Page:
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I think for a lot of people in America, Damien was the first person they saw as gay, and you could kind of tell I was really gay, even if I didn’t say it, but like a gay, chubby teen just kind of being comfortable in his skin and, like, never worrying.
Damien didn’t cry in the movie, and he wasn’t sad. There was none of that stuff. He probably would have been a plastic if he was a girl because he got the hierarchy of it all, but he was above it.
I feel like it’s such a great character, but for so many young gay kids, especially chubby kids or POC kids or anyone who just felt like other or different, or wasn’t sitting at the cool white table, I feel like for them Damien was something that was like, ‘Wow, like that’s kind of like me, like, I’m that one? Like, and he’s the best, they’re the best out of everything.’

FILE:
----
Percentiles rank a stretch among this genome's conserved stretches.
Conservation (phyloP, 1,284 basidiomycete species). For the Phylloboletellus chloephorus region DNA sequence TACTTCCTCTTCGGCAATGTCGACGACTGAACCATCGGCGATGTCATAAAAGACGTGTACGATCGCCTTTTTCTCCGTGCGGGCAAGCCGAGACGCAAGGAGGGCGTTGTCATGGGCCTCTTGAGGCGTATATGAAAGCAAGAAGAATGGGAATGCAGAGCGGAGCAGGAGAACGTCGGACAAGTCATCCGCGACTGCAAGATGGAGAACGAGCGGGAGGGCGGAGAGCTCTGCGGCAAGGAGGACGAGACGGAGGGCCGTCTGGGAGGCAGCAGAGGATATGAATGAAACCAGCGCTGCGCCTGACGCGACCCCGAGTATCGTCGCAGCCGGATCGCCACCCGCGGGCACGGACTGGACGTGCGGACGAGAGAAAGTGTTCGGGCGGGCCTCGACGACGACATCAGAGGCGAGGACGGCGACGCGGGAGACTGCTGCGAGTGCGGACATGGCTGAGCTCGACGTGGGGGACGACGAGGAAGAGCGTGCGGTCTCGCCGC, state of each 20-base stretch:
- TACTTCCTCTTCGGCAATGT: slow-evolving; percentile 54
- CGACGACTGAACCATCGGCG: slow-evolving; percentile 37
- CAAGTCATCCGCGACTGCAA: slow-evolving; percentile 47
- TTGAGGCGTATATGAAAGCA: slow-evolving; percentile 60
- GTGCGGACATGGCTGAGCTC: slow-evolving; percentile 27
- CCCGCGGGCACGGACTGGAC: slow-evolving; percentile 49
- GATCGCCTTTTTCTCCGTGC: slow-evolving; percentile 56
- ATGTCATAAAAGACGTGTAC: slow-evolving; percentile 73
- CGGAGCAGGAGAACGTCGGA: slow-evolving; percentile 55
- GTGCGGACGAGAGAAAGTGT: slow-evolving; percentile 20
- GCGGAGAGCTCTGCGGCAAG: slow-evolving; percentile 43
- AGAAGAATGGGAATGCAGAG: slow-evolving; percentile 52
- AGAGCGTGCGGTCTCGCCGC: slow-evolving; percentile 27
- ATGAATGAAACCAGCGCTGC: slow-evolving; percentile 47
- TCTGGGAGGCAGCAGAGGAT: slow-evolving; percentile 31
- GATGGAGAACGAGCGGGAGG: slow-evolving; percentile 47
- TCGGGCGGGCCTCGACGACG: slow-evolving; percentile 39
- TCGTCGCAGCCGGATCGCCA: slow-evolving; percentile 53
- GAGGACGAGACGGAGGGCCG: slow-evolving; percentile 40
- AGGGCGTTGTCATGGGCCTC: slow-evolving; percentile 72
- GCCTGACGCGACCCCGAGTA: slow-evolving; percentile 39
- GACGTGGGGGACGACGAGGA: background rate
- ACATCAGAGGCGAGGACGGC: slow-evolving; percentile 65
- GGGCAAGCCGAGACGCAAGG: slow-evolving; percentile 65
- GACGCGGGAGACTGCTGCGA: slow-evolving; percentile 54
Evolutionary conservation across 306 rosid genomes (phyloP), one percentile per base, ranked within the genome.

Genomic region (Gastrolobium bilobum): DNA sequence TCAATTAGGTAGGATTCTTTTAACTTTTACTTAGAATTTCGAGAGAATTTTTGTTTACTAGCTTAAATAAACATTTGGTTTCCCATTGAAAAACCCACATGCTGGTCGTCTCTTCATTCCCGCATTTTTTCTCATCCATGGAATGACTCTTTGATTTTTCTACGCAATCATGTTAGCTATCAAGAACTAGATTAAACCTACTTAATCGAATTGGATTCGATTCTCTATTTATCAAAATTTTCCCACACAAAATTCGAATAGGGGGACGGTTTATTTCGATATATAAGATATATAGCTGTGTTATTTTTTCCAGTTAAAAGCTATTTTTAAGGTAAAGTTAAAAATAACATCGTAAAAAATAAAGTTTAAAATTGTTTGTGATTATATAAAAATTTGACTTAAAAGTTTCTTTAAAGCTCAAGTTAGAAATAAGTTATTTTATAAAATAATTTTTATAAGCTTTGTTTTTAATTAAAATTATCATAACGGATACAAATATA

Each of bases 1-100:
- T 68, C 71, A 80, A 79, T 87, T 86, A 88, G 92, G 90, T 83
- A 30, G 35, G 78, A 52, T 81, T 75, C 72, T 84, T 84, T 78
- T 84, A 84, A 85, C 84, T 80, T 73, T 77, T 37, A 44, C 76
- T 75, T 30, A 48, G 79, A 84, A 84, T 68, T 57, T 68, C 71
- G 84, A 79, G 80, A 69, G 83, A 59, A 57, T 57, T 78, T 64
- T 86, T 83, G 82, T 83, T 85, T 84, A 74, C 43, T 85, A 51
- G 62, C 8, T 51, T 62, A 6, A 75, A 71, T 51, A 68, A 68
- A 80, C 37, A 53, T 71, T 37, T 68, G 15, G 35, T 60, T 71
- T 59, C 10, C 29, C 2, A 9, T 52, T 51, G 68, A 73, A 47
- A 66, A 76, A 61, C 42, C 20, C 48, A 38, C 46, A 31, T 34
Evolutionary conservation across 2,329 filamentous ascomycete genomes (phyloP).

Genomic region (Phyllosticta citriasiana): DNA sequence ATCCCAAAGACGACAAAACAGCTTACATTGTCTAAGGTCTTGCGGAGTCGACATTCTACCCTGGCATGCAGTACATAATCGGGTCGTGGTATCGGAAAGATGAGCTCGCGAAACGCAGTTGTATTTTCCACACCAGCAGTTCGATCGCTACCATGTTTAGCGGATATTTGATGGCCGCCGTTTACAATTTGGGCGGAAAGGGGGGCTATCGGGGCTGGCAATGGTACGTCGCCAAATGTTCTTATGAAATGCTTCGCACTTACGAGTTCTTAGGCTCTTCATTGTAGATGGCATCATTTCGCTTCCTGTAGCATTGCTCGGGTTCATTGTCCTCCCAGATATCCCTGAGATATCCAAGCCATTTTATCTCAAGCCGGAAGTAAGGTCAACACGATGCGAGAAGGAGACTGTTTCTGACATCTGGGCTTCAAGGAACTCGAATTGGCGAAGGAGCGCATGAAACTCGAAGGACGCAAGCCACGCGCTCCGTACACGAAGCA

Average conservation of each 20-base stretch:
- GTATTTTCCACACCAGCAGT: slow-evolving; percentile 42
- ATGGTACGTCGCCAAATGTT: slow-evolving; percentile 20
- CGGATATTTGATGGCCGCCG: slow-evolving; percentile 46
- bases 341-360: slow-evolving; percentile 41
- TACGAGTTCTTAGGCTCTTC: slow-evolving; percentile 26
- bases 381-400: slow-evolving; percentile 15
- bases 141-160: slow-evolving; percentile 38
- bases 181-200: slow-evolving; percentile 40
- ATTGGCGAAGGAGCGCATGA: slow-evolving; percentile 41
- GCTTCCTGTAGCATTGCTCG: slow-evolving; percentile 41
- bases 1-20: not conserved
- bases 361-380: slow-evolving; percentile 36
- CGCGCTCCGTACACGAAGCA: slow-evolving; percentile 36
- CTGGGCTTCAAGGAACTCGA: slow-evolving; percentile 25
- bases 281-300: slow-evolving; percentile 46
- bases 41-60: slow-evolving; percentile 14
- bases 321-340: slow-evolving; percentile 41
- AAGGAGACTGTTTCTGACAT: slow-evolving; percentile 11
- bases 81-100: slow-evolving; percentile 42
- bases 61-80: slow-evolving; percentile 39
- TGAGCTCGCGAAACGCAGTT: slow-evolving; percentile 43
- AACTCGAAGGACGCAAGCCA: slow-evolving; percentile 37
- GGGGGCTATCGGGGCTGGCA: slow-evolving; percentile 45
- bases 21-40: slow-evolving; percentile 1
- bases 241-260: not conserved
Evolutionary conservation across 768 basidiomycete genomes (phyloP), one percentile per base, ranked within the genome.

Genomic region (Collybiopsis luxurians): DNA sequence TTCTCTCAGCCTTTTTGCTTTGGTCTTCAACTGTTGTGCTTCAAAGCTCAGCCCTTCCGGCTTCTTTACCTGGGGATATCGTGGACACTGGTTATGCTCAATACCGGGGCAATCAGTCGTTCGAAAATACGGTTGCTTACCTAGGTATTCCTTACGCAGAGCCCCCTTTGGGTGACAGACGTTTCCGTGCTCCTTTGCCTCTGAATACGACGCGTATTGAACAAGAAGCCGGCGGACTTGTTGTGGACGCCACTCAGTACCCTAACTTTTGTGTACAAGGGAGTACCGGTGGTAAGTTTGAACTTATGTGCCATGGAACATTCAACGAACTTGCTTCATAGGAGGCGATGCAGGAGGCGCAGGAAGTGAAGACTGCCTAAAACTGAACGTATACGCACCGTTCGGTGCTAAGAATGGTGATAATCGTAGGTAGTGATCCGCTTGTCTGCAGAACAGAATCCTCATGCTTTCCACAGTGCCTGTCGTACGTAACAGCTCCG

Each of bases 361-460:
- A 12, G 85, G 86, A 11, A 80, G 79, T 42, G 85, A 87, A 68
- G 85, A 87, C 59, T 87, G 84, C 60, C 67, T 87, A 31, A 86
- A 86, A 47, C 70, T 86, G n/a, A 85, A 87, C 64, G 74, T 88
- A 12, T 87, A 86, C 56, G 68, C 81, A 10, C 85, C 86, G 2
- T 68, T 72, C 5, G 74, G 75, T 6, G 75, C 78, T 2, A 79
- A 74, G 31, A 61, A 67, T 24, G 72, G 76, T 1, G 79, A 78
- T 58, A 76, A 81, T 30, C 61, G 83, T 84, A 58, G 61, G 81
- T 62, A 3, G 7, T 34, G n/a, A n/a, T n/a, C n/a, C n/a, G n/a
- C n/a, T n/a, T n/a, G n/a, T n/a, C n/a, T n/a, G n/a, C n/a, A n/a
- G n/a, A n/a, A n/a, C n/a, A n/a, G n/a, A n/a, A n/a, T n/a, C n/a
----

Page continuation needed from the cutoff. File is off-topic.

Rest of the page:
It’s such a defining moment in my life, but I got a fan letter from someone at the 10th year anniversary who said, ‘You know, I don’t know if you’re gay or not. And it doesn’t matter. But when I was in eighth grade, I was tortured for being chubby and beat up for being a sissy. And then your movie came out and in ninth grade on the first day of my freshman year, the popular senior girl said, you’re like, Damien, come sit with us.’ And he was like, ‘Thank you for giving me something immediate that I can point to and say, that’s me.’Daniel Franzese talking the impact of 2004’s “Mean Girls” on David Yountef’s “Behind the Velvet Rope” podcast.